One of the most common methods currently used in identifying the structure of the hundreds of thousands of protein structures which exist in nature are diffraction techniques. Put roughly, electromagnetic radiation (such as x-rays) is fired at a sample of the protein of interest and the radiation is scattered by its atomic structure. The pattern formed after scattering is thus indicative of the protein's shape and the theory gives us the necessary mathematical tool to translate this data, the Fourier transform.  If we can guess a structure whose Fourier transform fits this pattern then we probably have the right structure (in reality itís a little more sophisticated than just guessing!).  Unfortunately proteins can have spectacularly complex structure (just look at haemoglobin). Currently, defining the transform relies on a description of the molecule which depends on defining the hundreds of thousands to millions of orientation angles between the neighbouring molecules composing the structure. For medium resolution diffraction techniques, which are used for the more complex protein structures, this level of detail is unnecessary in order to determine its tertiary and quaternary structure (i.e., its inter-wound shape rather than the specific molecular sequence). With Alain Goriely and Andrew Hausrath I have developed a technique, based on modelling the protein as a continuum tubular (electron) density of arbitrary structural complexity, which can be used to describe protein structures with a vastly reduced number of parameters, but still having sufficient accuracy for the purpose of determining its shape (published in J. Phys. A). This work is now being used to develop efficient methods for identifying new protein structures with Dr Ehmke Pohl.

Elastic tubes
A common method of modelling physical tubes is elastic rod theory. Basically we describe a tube which bends stretches and twists under applied forces (compression and stretching) and moments (twisting and bending forces). The aim of this is to work out what shape such a tube will adopt under the application of a set of forces/moments. I am involved with modelling not single tubes but an ensemble of tubes which are inter-wound, a more complex task which involves some of the mathematical methods mentioned above. The model was used to produce the bent rope-like structure on my homepage (under an applied moment).  This work will in future be used to model both biopolymer structures and wire ropes in specific physical scenarios.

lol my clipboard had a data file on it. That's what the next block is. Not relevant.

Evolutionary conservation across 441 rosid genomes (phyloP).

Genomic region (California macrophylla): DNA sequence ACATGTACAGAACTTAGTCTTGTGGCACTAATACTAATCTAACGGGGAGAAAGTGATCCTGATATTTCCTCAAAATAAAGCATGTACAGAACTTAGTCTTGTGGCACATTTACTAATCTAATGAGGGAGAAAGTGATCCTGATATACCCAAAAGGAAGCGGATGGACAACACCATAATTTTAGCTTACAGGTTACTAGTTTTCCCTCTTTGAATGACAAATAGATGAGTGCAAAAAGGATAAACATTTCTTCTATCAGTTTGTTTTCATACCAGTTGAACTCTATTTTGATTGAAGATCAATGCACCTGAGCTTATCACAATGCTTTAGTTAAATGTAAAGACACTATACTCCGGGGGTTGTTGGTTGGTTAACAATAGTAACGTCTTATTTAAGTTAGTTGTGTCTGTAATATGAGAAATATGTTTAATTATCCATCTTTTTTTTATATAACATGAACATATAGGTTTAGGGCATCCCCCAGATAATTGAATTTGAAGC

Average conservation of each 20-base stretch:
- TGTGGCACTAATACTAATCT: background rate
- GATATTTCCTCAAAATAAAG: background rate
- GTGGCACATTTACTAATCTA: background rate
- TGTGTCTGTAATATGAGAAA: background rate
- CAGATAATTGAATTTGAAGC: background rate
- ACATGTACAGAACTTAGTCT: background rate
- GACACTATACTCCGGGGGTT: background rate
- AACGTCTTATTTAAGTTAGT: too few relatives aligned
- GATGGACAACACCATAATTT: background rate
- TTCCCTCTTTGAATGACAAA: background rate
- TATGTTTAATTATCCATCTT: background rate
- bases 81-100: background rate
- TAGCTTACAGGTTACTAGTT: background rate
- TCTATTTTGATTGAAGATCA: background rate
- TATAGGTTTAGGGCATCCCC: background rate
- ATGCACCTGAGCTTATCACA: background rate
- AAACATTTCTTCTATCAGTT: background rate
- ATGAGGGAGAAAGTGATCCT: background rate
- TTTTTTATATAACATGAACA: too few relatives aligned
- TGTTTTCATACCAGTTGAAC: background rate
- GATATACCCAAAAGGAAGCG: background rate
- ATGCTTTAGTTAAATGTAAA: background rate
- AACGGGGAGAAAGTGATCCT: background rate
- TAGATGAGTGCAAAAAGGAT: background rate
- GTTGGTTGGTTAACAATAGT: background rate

Magnetic flux ropes in the Sunís corona
sigmoidsThe Corona is the Sunís atmosphere directly above its surface. Rope-like structures composed of inter-wound tubes of magnetic field (magnetic flux) emerge though the surface into the corona. The coronal environment is very different from the interior of the Sun and the flux ropes begins to contort adopting coiled structures which appear as S or Z shapes from above (see x-ray images in Figure 4 and model simulations in Figure 5). Often these flux ropes will become unstable and be ejected into space. There is much interest in this process partly because it is twisted tubesvital to understanding what happens in the Sun's interior which, unlike the Corona, we cannot view directly using current observational techniques. In particular there is interest in measuring its helicity, a topological measure of the inter-winding of the flux tubes composing the rope. The results from my thesis  (detailed in J. Phys. A) gave the correct method for measuring the helicity in this case for which the flux ropes are anchored at points on the Sunís surface, rather than forming closed loops. Previously there had only been a measure of helicity of closed loop flux bundles. With Mitchell Berger I showed that this measurement actually indicated certain assumptions about how the helicity could be measured from observational data would not in general be correct (published in Solar Physics).  A future aim will be to use this work to improve the techniques for estimating the amount of helicity of these flux ropes.

Recently, on a more technical note, Anthony Yeates and I have obtained some fundamental results regarding the interpretation of helicity of fields which allow flow through their boundary (Pre-Print). The helicity of such fields seems to be ill-defined as is is not Gauge invariant, however, we show that this is a function of mistake of defining the helicity though its vector potential, rather than basing its definition on the curves composing the field itself.